IN THE UNITED STATES DISTRICT COURT FOR THE NORTHERN DISTRICT OF ILLINOIS EASTERN DIVISION
December 18, 2009
JENNIFER LYONS, SPECIAL ADMINISTRATOR OF THE ESTATE OF KYLE LYONS, DECEASED, PLAINTIFF,
ILLINOIS CENTRAL RAILROAD CO., D/B/A CANADIAN NATIONAL/ILLINOIS CENTRAL RAILROAD CO., NATIONAL RAILROAD PASSENGER CORP., D/B/A AMTRAK, DEFENDANTS.
The opinion of the court was delivered by: Judge Robert W. Gettleman
MEMORANDUM OPINION AND ORDER
Plaintiff, Jennifer Lyons, acting as Special Administrator of the Estate of Kyle Lyons, deceased, filed the instant action against the Illinois Central Railroad Company ("Illinois Central") in the Circuit Court of Cook County, Illinois, seeking recovery for the October 12, 2008, death of her son 17-year-old Kyle Lyons. Plaintiff later amended the complaint alleging negligence on the part of Illinois Central (Count I) and wrongful death on the part of National Railroad Passenger Corporation ("Amtrak")(Count II). Following the amendment, Amtrak removed the case to this court pursuant to 28 U.S.C. § 1446.
Defendants have now moved to transfer the instant case from this court to the United States District Court for the Southern District of Illinois in East St. Louis pursuant to 28 U.S.C. § 1404. For the reasons stated below, the motion is granted.
Plaintiff's decedent was killed on October 12, 2008, when he drove his pickup truck in front of an approaching Amtrak train at the Norton Road railroad grade crossing ("Norton Road crossing") maintained by Illinois Central in Odin, Illinois. At the time of the accident, the decedent, plaintiff (decedent's mother), and decedent's three siblings all resided in Marion County, Illinois. Plaintiff filed a wrongful death action against Amtrak alleging that the grade crossing where the collision occurred was extra hazardous and lacked the proper warnings at the crossing. Additionally, plaintiff alleges that Amtrak was negligent in the operation of its train by failing to keep a proper lookout prior to the collision, traveling at an excessive rate of speed for the conditions, and failing to provide proper warning of the train's approach to the crossing.
28 U.S.C. § 1404(a) provides that, "For the convenience of the parties and witnesses, in the interest of justice, a district court may transfer any civil action to any other district or division where it might have been brought." The court may transfer the case to another jurisdiction when: (1) venue is proper in both the transferor and the transferee courts; (2) transfer is for the convenience of the parties and witnesses; and (3) transfer is in the interest of justice. Coffey v. Van Dorn Iron Works, 796 F.2d 217, 219 (7th Cir. 1986). The moving party has the burden of showing that the circumstances favor a transfer. Moore v. Motor Coach Industries, Inc., 487 F.Supp.2d 1003, 1006 (N.D. Ill. 2007). A transfer must promote the efficient administration of justice, rather than simply shift the inconvenience from one party to the other. See Black v. Mitsubishi Motors Credit of America, Inc., 1994 WL 424112, *1 (N.D. Ill. Aug. 10, 1994).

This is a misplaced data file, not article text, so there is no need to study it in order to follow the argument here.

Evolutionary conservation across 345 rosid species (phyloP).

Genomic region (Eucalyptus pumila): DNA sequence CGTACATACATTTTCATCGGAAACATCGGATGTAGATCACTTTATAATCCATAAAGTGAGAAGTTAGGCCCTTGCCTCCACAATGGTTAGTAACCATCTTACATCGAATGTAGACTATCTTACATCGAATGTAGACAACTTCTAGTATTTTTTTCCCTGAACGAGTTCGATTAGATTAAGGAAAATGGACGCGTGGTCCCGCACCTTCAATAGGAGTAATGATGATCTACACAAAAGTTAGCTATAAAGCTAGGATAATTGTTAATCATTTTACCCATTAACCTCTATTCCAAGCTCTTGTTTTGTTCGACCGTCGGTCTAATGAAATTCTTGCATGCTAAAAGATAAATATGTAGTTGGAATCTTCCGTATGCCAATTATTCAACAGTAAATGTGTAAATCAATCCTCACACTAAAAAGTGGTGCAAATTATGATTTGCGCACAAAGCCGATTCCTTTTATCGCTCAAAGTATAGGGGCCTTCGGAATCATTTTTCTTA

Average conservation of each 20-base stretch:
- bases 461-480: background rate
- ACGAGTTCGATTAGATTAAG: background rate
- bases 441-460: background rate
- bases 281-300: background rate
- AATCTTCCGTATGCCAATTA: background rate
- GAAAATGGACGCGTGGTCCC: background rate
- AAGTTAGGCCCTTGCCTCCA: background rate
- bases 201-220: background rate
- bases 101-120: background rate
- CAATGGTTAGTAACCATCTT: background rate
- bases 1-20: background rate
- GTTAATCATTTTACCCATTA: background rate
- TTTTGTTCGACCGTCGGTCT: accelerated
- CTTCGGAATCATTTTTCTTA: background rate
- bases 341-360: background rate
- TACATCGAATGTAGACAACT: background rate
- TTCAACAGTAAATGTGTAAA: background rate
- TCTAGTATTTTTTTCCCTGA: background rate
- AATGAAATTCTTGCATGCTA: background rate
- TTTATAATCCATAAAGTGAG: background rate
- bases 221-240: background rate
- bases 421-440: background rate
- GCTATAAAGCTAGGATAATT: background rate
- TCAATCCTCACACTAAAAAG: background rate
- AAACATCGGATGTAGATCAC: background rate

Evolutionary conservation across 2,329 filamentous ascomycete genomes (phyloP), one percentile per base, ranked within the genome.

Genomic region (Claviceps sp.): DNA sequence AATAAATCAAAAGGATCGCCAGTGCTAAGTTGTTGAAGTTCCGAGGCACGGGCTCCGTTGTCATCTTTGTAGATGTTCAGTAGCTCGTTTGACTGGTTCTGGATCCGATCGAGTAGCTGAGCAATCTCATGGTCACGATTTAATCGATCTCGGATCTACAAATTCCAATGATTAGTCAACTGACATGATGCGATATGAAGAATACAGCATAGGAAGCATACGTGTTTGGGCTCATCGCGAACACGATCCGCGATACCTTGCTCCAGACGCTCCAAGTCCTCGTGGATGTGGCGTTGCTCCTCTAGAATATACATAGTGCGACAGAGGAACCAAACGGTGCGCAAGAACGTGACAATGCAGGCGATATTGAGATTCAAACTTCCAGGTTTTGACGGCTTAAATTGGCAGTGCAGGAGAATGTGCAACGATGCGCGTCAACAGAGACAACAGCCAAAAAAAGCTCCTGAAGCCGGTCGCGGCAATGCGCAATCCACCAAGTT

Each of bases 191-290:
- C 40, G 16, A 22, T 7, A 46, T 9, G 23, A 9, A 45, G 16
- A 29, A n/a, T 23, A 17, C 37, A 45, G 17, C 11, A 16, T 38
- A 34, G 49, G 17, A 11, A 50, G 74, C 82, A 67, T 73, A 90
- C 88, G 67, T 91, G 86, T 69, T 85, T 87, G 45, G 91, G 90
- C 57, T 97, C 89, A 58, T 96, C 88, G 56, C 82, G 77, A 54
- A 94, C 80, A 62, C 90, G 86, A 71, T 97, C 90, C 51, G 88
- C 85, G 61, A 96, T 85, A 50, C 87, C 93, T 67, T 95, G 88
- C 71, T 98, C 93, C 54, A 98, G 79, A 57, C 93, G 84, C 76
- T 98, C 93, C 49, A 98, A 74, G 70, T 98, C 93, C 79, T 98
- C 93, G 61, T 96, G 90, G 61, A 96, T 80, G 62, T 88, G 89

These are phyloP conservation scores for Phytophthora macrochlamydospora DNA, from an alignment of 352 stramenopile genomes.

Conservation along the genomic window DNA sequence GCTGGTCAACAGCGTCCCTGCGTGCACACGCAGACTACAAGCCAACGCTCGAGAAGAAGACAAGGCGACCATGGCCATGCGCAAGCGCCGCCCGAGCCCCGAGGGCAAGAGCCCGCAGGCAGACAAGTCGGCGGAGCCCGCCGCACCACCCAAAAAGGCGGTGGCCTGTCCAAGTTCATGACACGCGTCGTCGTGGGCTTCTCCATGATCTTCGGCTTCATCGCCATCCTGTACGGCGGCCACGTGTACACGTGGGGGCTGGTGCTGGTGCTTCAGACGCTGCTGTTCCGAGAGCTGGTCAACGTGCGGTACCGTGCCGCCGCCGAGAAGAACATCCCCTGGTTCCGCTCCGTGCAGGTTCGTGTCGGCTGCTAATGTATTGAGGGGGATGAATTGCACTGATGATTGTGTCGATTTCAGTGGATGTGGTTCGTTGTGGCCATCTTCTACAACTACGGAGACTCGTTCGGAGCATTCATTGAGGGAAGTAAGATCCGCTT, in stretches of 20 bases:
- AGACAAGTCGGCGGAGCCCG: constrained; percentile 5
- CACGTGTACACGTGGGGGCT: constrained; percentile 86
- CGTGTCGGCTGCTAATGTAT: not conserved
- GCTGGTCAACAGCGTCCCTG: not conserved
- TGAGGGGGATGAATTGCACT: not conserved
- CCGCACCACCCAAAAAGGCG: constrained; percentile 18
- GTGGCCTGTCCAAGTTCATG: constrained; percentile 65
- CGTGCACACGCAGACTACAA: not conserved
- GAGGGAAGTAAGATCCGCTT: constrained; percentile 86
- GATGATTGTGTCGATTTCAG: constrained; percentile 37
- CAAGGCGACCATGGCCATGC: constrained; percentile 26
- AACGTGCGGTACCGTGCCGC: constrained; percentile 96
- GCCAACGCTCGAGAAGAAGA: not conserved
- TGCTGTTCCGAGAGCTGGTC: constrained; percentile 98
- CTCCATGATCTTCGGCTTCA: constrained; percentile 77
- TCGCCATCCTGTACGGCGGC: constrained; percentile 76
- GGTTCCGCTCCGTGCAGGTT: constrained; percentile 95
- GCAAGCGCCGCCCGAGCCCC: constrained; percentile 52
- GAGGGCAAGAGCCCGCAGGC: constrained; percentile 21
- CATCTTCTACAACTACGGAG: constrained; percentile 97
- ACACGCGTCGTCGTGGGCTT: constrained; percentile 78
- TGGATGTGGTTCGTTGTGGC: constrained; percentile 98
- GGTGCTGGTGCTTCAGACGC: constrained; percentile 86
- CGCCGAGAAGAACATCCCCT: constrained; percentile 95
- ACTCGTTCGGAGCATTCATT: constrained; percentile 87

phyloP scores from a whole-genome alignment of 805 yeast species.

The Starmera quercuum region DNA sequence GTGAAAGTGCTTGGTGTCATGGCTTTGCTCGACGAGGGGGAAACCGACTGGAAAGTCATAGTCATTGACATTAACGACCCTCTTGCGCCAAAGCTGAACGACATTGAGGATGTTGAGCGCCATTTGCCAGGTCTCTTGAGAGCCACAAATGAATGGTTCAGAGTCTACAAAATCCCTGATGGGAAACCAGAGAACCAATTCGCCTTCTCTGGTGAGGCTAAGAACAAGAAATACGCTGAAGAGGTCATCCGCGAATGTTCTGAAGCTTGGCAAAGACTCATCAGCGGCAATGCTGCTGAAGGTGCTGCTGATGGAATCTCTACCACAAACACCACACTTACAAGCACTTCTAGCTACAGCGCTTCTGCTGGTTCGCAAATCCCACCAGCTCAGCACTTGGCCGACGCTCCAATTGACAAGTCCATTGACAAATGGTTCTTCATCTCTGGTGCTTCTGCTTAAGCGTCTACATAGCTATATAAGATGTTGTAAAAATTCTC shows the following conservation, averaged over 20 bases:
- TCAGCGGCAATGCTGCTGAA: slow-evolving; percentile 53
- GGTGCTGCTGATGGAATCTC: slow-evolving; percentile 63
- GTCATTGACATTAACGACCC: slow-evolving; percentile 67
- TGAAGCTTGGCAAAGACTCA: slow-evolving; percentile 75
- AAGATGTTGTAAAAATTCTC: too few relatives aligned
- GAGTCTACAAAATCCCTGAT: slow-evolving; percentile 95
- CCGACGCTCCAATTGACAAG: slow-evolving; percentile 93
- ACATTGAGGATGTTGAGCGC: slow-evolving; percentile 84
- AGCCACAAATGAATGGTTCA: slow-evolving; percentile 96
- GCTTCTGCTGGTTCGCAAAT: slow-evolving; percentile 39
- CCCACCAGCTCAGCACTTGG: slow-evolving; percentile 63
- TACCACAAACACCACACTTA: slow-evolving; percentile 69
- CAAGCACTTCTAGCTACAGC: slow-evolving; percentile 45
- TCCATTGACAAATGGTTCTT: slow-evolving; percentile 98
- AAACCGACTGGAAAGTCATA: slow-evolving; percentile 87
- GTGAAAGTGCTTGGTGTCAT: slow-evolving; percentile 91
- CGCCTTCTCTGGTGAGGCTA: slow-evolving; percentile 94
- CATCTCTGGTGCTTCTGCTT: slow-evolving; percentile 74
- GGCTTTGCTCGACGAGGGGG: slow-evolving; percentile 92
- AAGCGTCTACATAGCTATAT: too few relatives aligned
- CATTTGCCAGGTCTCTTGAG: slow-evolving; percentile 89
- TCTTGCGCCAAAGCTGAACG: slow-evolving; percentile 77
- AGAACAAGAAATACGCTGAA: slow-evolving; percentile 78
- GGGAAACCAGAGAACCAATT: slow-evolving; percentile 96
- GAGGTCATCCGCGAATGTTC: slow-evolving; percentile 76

Both parties agree that venue is proper in either district. The court thus has the discretion to transfer the case if doing so is in the interest of justice and for the convenience of the parties and witnesses. In evaluating the convenience and fairness of a transfer, the court must consider relevant private and public interests. The private interests include: (1) plaintiff's initial choice of forum; (2) the situs of material events; (3) ease of access to sources of proof; (4) the availability of compulsory process for the attendance of unwilling witnesses and the cost of obtaining the attendance of the witnesses; and (5) the convenience to the parties, specifically their respective residences and their ability to bear the expense of litigation in a particular forum. Georgouses v. NaTec Resources, Inc., 963 F. Supp. 728, 730 (N.D. Ill. 1997).
Ordinarily, a plaintiff's choice of forum is entitled to substantial weight, particularly when it is also plaintiff's home forum. Vandeveld v. Christoph, 877 F. Supp. 1160, 1167 (N.D. Ill. 1995). Plaintiff's choice is not, however, conclusive, and if "the conduct and events giving rise to the cause of action did not take place in plaintiff's selected forum, the plaintiff's preference has minimal value," even if it is plaintiff's home forum. Dunn v. Soo Line Railroad Co., 864 F. Supp. 64, 65 (N.D. Ill. 1994). In the instant case, plaintiff's selected forum is not her home forum, but is the forum where Amtrak is headquartered in Illinois and conducts a significant volume of its business. Notably, neither the collision nor defendants' alleged negligent conduct took place in the Northern District of Illinois ("Northern District"). Instead, the events triggering the instant litigation occurred at or near the Norton Road crossing in the Southern District of Illinois ("Southern District"). Consequently, plaintiff's choice of venue has little value, and both the first and second factors of the court's analysis favor transfer of venue.